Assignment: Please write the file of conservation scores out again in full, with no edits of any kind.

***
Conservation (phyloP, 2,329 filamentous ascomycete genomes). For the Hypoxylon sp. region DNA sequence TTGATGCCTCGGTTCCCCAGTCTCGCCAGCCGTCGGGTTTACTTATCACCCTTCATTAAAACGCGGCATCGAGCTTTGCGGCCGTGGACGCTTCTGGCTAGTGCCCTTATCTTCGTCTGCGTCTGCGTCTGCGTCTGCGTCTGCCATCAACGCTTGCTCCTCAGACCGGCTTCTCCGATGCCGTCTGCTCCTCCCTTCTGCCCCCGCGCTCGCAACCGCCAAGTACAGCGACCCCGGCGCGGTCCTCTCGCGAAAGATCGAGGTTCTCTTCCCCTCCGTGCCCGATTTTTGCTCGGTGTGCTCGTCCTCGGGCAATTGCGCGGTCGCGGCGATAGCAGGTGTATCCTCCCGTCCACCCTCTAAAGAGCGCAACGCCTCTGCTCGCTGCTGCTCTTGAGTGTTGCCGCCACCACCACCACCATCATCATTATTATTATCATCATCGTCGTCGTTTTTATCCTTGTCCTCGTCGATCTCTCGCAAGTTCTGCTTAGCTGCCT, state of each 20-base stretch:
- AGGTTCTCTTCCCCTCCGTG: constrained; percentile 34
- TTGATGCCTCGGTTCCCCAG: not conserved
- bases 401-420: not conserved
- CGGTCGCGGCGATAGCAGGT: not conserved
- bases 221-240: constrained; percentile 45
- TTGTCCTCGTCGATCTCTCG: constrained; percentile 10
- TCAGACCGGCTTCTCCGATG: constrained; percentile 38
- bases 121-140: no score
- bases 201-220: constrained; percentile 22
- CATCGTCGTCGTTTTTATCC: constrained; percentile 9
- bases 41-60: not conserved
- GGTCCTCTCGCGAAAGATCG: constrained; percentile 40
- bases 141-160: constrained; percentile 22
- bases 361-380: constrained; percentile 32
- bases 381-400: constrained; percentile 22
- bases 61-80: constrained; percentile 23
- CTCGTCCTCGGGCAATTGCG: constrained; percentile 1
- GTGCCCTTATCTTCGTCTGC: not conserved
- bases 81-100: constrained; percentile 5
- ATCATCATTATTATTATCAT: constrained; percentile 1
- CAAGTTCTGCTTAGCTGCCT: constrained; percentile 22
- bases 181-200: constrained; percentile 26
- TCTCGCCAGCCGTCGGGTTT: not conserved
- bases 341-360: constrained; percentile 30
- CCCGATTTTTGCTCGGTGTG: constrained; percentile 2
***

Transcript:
Conservation (phyloP, 2,329 filamentous ascomycete genomes). For the Hypoxylon sp. region DNA sequence TTGATGCCTCGGTTCCCCAGTCTCGCCAGCCGTCGGGTTTACTTATCACCCTTCATTAAAACGCGGCATCGAGCTTTGCGGCCGTGGACGCTTCTGGCTAGTGCCCTTATCTTCGTCTGCGTCTGCGTCTGCGTCTGCGTCTGCCATCAACGCTTGCTCCTCAGACCGGCTTCTCCGATGCCGTCTGCTCCTCCCTTCTGCCCCCGCGCTCGCAACCGCCAAGTACAGCGACCCCGGCGCGGTCCTCTCGCGAAAGATCGAGGTTCTCTTCCCCTCCGTGCCCGATTTTTGCTCGGTGTGCTCGTCCTCGGGCAATTGCGCGGTCGCGGCGATAGCAGGTGTATCCTCCCGTCCACCCTCTAAAGAGCGCAACGCCTCTGCTCGCTGCTGCTCTTGAGTGTTGCCGCCACCACCACCACCATCATCATTATTATTATCATCATCGTCGTCGTTTTTATCCTTGTCCTCGTCGATCTCTCGCAAGTTCTGCTTAGCTGCCT, state of each 20-base stretch:
- AGGTTCTCTTCCCCTCCGTG: constrained; percentile 34
- TTGATGCCTCGGTTCCCCAG: not conserved
- bases 401-420: not conserved
- CGGTCGCGGCGATAGCAGGT: not conserved
- bases 221-240: constrained; percentile 45
- TTGTCCTCGTCGATCTCTCG: constrained; percentile 10
- TCAGACCGGCTTCTCCGATG: constrained; percentile 38
- bases 121-140: no score
- bases 201-220: constrained; percentile 22
- CATCGTCGTCGTTTTTATCC: constrained; percentile 9
- bases 41-60: not conserved
- GGTCCTCTCGCGAAAGATCG: constrained; percentile 40
- bases 141-160: constrained; percentile 22
- bases 361-380: constrained; percentile 32
- bases 381-400: constrained; percentile 22
- bases 61-80: constrained; percentile 23
- CTCGTCCTCGGGCAATTGCG: constrained; percentile 1
- GTGCCCTTATCTTCGTCTGC: not conserved
- bases 81-100: constrained; percentile 5
- ATCATCATTATTATTATCAT: constrained; percentile 1
- CAAGTTCTGCTTAGCTGCCT: constrained; percentile 22
- bases 181-200: constrained; percentile 26
- TCTCGCCAGCCGTCGGGTTT: not conserved
- bases 341-360: constrained; percentile 30
- CCCGATTTTTGCTCGGTGTG: constrained; percentile 2